How do you know when you’ve studied enough for the GMAT? It’s a question we get frequently for our students. And it’s a good one: after so much prep work, how do you know – really know – that you’re ready?
Here are 40 signs that it might be time to go ahead and take your chances on the test:
1. After steadily increasing over the course of several months, your CAT scores have recently begun to plateau or decrease.
2. Your GMAT preparation is interfering with other aspects of your MBA applications.
3. You have trouble falling asleep because your mind keeps spinning and tossing up new problems for you to solve.
4. You’ve developed an obsessive compulsive ritual that has you double-checking your answers like crazy and wasting precious seconds.
5. Your MBA applications are going out next week.
6. Your MBA applications are going out tomorrow.
7. Your MBA applications have already gone out.
8. Your idea of a conversation starter is that “diagonal-of-a-cube” problem which shows up on every CAT in some form or another.
9. You can’t tell if you really mastered the free CATs offered by GMAC or if you’ve just memorized the answers because you did them so many times.
10. You know the decimal equivalents not only for 1/7, 1/8, and 1/9… but for 1/23, 2/131, and 3/41.
11. Your idea of fun is “working backwards” on the GMAT – staring at the answer choices and coming up with a problem.
12. You penned an educational rap song that cleverly incorporates all the GMAT idioms on your list.
13. You enjoy gardening, but the word “stem” only means one thing to you now (hint: it has nothing to do with plants).
14. Reading Comprehension passages have seeped into your unconscious. You dream of “sessile organisms” and “omnivorous bats in semi-arid climates.”
15. The phrase “scope shift” enters into your conversation hourly.
16. You’ve composed an outline for every possible “Analysis of an Issue” prompt you could possibly get (you can never be too prepared!).
17. On more than one occasion, you’ve used a Sharpie to underline important keywords on your computer screen.
18. During an extended argument with your girlfriend/boyfriend, you catch yourself trying to outline the “main idea,” “purpose,” “attitude,” and “structure” of his/her rant.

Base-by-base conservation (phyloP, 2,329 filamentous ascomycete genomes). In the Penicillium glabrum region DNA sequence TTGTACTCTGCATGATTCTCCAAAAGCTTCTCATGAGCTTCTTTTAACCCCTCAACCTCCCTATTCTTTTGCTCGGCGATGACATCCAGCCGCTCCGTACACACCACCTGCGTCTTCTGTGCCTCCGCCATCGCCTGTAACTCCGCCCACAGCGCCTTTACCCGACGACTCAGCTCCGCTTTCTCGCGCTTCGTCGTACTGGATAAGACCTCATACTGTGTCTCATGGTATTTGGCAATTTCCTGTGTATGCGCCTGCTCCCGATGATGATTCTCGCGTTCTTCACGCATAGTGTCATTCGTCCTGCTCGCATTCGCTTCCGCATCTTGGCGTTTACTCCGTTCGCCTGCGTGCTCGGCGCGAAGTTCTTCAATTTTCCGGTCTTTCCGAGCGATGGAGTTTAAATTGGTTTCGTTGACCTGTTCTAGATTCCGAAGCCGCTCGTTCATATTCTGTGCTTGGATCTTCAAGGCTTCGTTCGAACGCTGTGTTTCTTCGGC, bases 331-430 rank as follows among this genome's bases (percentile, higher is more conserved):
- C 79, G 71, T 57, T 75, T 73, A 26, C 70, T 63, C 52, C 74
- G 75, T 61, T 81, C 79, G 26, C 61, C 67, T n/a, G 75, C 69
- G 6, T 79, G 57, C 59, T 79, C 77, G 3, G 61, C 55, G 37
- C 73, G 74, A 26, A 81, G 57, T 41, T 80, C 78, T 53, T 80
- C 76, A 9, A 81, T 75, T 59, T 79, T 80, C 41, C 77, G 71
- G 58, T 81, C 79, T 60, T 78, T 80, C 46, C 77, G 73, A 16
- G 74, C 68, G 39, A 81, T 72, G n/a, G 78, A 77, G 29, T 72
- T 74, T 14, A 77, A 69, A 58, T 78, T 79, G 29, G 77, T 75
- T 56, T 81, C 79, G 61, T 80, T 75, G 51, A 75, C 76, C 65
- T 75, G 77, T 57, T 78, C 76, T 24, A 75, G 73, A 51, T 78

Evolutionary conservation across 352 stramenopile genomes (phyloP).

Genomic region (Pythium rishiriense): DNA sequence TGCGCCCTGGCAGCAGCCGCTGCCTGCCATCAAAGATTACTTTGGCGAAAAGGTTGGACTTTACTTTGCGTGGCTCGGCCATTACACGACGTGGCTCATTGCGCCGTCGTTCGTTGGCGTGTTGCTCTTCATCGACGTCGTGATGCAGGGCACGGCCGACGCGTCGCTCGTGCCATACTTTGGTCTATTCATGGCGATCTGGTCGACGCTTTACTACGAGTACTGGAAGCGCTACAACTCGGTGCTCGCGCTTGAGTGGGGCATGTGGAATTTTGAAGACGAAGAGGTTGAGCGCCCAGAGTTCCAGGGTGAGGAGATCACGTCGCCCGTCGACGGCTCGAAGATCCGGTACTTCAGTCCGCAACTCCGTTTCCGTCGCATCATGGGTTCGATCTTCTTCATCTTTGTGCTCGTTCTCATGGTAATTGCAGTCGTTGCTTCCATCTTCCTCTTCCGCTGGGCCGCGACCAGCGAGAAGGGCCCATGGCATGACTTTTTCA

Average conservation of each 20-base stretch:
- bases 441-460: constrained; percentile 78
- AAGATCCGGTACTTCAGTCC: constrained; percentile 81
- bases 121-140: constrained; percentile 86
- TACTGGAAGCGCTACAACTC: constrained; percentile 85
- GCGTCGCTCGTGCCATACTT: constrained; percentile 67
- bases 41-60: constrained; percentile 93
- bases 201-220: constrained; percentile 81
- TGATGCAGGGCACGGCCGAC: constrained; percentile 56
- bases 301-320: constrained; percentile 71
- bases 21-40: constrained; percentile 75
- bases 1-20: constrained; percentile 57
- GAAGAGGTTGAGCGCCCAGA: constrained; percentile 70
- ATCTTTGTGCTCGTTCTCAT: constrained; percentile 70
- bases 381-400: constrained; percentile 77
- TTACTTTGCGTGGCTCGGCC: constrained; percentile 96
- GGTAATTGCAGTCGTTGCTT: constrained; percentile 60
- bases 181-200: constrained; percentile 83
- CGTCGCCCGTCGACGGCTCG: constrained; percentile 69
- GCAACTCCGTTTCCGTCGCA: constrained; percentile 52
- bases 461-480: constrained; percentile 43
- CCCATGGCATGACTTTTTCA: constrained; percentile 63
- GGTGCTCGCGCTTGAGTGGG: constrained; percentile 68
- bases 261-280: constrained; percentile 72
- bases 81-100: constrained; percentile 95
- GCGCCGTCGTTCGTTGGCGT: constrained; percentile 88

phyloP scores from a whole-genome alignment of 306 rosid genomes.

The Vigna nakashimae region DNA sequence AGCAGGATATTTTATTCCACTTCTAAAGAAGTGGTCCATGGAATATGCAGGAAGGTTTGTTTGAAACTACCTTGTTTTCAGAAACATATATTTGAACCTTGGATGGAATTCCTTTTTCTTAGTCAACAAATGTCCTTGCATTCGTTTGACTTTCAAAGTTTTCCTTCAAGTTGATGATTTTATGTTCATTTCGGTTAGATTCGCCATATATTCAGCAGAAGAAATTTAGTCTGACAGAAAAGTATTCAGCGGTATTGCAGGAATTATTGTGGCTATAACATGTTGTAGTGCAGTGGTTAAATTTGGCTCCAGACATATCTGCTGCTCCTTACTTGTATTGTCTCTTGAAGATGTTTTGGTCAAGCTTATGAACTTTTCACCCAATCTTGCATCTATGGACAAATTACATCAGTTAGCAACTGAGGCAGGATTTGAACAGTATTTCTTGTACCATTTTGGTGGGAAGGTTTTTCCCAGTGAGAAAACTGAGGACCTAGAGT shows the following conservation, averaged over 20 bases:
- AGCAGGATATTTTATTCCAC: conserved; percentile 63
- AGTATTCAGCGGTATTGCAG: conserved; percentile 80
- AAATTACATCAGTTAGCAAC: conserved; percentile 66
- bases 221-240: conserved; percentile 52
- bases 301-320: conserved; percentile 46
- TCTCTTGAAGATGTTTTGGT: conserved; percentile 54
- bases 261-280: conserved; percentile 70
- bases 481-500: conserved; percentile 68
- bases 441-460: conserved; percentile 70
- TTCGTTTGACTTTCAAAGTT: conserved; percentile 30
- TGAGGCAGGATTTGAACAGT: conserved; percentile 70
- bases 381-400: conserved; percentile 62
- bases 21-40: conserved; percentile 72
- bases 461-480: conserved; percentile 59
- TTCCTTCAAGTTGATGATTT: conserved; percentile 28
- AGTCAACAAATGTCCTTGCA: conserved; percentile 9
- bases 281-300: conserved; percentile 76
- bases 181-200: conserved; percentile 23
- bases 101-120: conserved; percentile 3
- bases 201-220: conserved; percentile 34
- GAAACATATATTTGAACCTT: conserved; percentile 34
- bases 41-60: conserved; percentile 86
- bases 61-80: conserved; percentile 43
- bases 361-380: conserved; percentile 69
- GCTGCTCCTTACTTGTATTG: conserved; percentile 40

19. You’ve charted your CAT performance and discovered that it looks like a plot of f(x) = sin(x*pi/2) – x/3.
20. Your social circle now consists primarily of online GMAT forum buddies.
21. You’re convinced that your secret destiny is to write GMAT test questions.
22. The last time you went to the circus, the path of the trapeze artists reminded you of a “parallel lines” problem you tackled on your last practice test.
23. You’ve developed an “internal timer” that tells you when 120, 150, and 180 seconds are up.
24. Each time you encounter the words, “least,” “greatest,” and “except” in everyday life, a giant buzzer goes off in your mind.
25. You get kind of “American Psycho” on friends that beat your last CAT score (10 points make you nervous and 30 put you over the edge).
26. You know that the marginal improvement in your CAT scores week over week follows a Bessel function of the first kind.
27. Your GMAT prep routine involves the song, “Eye of the Tiger.”
28. You know what a “resumptive modifier” is.
29. Your synonyms for acing the exam not only include “rocked” and “owned,” but “beasted,” and “pwned.”
30. You noticed the idioms error in the sentence above.
31. You can’t listen to anyone talk without silently identifying the assumptions in their argument.
32. You keep a scrapbook of all your CAT performances. Table of contents includes “scores,” “pacing stats” “vocab words,” “oddball problems,” “reading comp/AWA topics.”
33. You have a cute little frame picked out in which to display the print-out of your unofficial score report.
34. You know exactly how many shots of espresso and what spectrum of lighting is required for you to maximize your GMAT mental agility.
35. You’ve consulted an astrologist, a dietician, and your personal trainer on your ideal GMAT registration date.
36. GMAT studying has you so wired up you sound like Bradley Cooper on NZT in the movie, “Limitless.”
37. Your GMAT reading regime makes The Economist read like Entertainment Weekly.
38. You’ve had this thought: “Business school…? Why would anyone want to do that when they — I mean, he or she — could be a GMAT tutor?”
39. You’ve started a blog about the pleasures of sentence diagramming and the hidden beauty of number properties.
40. You’re seriously dreading a return to the real-world, where success isn’t measured on a scale of 800 and performance sessions don’t occur in 4-hour blocks.
How did you know that you were ready to take the GMAT?